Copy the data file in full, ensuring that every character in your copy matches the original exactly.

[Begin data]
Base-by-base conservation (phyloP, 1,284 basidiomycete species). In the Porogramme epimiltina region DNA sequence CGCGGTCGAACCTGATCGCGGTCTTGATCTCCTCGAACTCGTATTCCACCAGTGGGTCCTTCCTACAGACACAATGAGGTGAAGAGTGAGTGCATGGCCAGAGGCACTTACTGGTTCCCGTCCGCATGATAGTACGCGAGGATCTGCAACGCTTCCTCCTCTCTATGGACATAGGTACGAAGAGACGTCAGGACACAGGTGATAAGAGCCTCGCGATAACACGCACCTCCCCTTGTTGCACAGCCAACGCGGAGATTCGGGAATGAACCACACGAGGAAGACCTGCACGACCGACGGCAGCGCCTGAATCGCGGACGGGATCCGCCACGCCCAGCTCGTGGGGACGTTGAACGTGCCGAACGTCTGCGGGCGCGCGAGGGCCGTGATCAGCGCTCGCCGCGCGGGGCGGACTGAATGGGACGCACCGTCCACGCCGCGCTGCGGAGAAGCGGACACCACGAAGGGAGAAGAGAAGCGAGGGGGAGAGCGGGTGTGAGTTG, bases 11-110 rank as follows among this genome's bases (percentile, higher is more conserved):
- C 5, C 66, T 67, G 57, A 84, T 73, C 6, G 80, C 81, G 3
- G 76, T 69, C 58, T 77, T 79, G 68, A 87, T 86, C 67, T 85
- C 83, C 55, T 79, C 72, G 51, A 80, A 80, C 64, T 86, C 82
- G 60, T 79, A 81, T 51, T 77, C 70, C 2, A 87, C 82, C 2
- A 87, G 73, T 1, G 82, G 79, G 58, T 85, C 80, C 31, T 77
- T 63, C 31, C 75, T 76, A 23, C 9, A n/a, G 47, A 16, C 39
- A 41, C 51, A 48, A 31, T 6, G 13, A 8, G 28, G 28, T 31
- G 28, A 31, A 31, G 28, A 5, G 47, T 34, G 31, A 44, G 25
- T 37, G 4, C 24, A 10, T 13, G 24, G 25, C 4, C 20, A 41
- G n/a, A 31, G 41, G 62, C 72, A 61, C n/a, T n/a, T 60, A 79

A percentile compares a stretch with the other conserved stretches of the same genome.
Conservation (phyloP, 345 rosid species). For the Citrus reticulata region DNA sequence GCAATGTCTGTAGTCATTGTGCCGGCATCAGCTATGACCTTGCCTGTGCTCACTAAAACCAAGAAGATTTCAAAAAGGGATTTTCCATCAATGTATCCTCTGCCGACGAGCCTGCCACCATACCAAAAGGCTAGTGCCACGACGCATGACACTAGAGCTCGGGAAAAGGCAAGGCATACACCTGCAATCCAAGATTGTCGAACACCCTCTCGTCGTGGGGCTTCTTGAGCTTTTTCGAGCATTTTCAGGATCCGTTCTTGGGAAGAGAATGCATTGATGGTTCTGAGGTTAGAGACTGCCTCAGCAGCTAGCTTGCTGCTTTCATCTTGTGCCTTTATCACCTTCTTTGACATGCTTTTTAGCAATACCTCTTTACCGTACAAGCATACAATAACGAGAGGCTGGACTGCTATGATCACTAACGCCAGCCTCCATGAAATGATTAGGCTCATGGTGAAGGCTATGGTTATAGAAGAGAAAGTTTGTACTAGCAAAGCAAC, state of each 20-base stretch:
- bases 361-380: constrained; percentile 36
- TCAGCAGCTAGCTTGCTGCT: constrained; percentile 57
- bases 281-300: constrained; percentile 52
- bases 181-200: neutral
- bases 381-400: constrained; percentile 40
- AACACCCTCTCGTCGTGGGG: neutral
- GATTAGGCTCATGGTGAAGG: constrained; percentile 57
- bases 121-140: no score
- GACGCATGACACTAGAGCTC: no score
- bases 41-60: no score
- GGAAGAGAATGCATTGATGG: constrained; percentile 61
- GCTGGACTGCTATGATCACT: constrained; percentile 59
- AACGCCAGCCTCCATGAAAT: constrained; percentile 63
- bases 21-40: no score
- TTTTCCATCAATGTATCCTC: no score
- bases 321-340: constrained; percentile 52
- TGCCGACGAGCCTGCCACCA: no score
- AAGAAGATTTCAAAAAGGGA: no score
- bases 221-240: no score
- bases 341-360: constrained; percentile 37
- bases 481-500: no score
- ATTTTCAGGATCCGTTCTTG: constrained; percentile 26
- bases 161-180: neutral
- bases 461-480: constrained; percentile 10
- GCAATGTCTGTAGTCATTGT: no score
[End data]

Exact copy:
Base-by-base conservation (phyloP, 1,284 basidiomycete species). In the Porogramme epimiltina region DNA sequence CGCGGTCGAACCTGATCGCGGTCTTGATCTCCTCGAACTCGTATTCCACCAGTGGGTCCTTCCTACAGACACAATGAGGTGAAGAGTGAGTGCATGGCCAGAGGCACTTACTGGTTCCCGTCCGCATGATAGTACGCGAGGATCTGCAACGCTTCCTCCTCTCTATGGACATAGGTACGAAGAGACGTCAGGACACAGGTGATAAGAGCCTCGCGATAACACGCACCTCCCCTTGTTGCACAGCCAACGCGGAGATTCGGGAATGAACCACACGAGGAAGACCTGCACGACCGACGGCAGCGCCTGAATCGCGGACGGGATCCGCCACGCCCAGCTCGTGGGGACGTTGAACGTGCCGAACGTCTGCGGGCGCGCGAGGGCCGTGATCAGCGCTCGCCGCGCGGGGCGGACTGAATGGGACGCACCGTCCACGCCGCGCTGCGGAGAAGCGGACACCACGAAGGGAGAAGAGAAGCGAGGGGGAGAGCGGGTGTGAGTTG, bases 11-110 rank as follows among this genome's bases (percentile, higher is more conserved):
- C 5, C 66, T 67, G 57, A 84, T 73, C 6, G 80, C 81, G 3
- G 76, T 69, C 58, T 77, T 79, G 68, A 87, T 86, C 67, T 85
- C 83, C 55, T 79, C 72, G 51, A 80, A 80, C 64, T 86, C 82
- G 60, T 79, A 81, T 51, T 77, C 70, C 2, A 87, C 82, C 2
- A 87, G 73, T 1, G 82, G 79, G 58, T 85, C 80, C 31, T 77
- T 63, C 31, C 75, T 76, A 23, C 9, A n/a, G 47, A 16, C 39
- A 41, C 51, A 48, A 31, T 6, G 13, A 8, G 28, G 28, T 31
- G 28, A 31, A 31, G 28, A 5, G 47, T 34, G 31, A 44, G 25
- T 37, G 4, C 24, A 10, T 13, G 24, G 25, C 4, C 20, A 41
- G n/a, A 31, G 41, G 62, C 72, A 61, C n/a, T n/a, T 60, A 79

A percentile compares a stretch with the other conserved stretches of the same genome.
Conservation (phyloP, 345 rosid species). For the Citrus reticulata region DNA sequence GCAATGTCTGTAGTCATTGTGCCGGCATCAGCTATGACCTTGCCTGTGCTCACTAAAACCAAGAAGATTTCAAAAAGGGATTTTCCATCAATGTATCCTCTGCCGACGAGCCTGCCACCATACCAAAAGGCTAGTGCCACGACGCATGACACTAGAGCTCGGGAAAAGGCAAGGCATACACCTGCAATCCAAGATTGTCGAACACCCTCTCGTCGTGGGGCTTCTTGAGCTTTTTCGAGCATTTTCAGGATCCGTTCTTGGGAAGAGAATGCATTGATGGTTCTGAGGTTAGAGACTGCCTCAGCAGCTAGCTTGCTGCTTTCATCTTGTGCCTTTATCACCTTCTTTGACATGCTTTTTAGCAATACCTCTTTACCGTACAAGCATACAATAACGAGAGGCTGGACTGCTATGATCACTAACGCCAGCCTCCATGAAATGATTAGGCTCATGGTGAAGGCTATGGTTATAGAAGAGAAAGTTTGTACTAGCAAAGCAAC, state of each 20-base stretch:
- bases 361-380: constrained; percentile 36
- TCAGCAGCTAGCTTGCTGCT: constrained; percentile 57
- bases 281-300: constrained; percentile 52
- bases 181-200: neutral
- bases 381-400: constrained; percentile 40
- AACACCCTCTCGTCGTGGGG: neutral
- GATTAGGCTCATGGTGAAGG: constrained; percentile 57
- bases 121-140: no score
- GACGCATGACACTAGAGCTC: no score
- bases 41-60: no score
- GGAAGAGAATGCATTGATGG: constrained; percentile 61
- GCTGGACTGCTATGATCACT: constrained; percentile 59
- AACGCCAGCCTCCATGAAAT: constrained; percentile 63
- bases 21-40: no score
- TTTTCCATCAATGTATCCTC: no score
- bases 321-340: constrained; percentile 52
- TGCCGACGAGCCTGCCACCA: no score
- AAGAAGATTTCAAAAAGGGA: no score
- bases 221-240: no score
- bases 341-360: constrained; percentile 37
- bases 481-500: no score
- ATTTTCAGGATCCGTTCTTG: constrained; percentile 26
- bases 161-180: neutral
- bases 461-480: constrained; percentile 10
- GCAATGTCTGTAGTCATTGT: no score